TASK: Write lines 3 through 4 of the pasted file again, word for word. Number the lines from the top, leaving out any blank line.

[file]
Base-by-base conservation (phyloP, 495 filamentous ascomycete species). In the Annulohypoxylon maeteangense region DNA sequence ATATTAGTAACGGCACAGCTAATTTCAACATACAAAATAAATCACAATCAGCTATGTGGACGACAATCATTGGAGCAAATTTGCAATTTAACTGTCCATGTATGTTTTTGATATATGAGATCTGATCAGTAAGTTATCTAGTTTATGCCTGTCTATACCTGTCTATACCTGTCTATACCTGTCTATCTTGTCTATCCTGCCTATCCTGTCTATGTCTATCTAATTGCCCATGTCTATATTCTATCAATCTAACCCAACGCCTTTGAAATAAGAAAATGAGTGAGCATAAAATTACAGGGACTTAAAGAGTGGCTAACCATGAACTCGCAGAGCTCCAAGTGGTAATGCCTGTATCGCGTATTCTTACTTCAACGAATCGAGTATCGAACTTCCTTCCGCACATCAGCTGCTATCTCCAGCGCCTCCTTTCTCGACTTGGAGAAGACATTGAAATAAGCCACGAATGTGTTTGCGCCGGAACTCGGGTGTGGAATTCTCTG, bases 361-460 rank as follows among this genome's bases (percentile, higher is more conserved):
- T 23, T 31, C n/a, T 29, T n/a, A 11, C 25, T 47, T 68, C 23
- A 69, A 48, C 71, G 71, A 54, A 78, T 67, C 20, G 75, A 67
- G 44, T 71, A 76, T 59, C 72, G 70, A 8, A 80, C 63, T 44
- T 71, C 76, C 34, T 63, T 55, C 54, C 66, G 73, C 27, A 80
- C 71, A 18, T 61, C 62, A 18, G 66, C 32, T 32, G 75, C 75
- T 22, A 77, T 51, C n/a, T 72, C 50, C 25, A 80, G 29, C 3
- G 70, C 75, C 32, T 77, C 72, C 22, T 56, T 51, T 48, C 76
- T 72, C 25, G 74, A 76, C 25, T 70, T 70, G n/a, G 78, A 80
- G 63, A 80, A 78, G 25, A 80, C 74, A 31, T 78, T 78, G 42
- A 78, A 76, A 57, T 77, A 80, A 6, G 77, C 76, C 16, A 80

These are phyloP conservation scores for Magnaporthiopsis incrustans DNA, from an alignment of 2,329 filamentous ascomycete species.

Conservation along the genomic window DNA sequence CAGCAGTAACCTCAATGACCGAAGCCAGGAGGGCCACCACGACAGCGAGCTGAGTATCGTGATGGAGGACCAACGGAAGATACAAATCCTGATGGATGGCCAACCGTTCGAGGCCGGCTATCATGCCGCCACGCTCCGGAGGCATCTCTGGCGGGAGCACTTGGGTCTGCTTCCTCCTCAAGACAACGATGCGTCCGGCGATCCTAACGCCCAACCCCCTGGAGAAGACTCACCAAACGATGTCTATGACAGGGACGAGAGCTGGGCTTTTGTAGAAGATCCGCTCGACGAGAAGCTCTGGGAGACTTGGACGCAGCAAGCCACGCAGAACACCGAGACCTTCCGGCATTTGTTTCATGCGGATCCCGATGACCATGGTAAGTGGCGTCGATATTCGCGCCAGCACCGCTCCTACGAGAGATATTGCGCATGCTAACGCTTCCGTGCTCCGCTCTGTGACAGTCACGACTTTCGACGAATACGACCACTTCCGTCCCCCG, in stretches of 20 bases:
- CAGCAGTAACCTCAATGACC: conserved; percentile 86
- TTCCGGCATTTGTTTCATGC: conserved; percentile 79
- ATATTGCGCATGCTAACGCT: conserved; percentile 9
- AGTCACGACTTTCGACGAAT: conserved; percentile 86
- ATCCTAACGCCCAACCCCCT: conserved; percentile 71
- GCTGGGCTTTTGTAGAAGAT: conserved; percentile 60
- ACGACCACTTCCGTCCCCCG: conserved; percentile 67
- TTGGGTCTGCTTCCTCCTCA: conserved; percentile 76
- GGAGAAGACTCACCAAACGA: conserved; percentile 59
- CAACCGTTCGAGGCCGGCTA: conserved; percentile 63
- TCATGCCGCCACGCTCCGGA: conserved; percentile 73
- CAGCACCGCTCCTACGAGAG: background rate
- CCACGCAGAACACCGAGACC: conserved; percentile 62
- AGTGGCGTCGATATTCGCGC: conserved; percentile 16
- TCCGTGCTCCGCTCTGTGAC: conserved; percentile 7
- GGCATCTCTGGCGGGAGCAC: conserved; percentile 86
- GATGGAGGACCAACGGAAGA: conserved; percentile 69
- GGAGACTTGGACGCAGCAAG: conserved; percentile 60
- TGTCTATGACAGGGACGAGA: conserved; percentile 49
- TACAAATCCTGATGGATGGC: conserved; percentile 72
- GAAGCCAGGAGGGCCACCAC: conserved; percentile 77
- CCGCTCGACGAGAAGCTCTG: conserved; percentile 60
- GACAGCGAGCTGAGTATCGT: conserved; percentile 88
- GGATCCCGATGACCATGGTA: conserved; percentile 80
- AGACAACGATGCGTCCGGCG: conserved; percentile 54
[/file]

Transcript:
- A 69, A 48, C 71, G 71, A 54, A 78, T 67, C 20, G 75, A 67
- G 44, T 71, A 76, T 59, C 72, G 70, A 8, A 80, C 63, T 44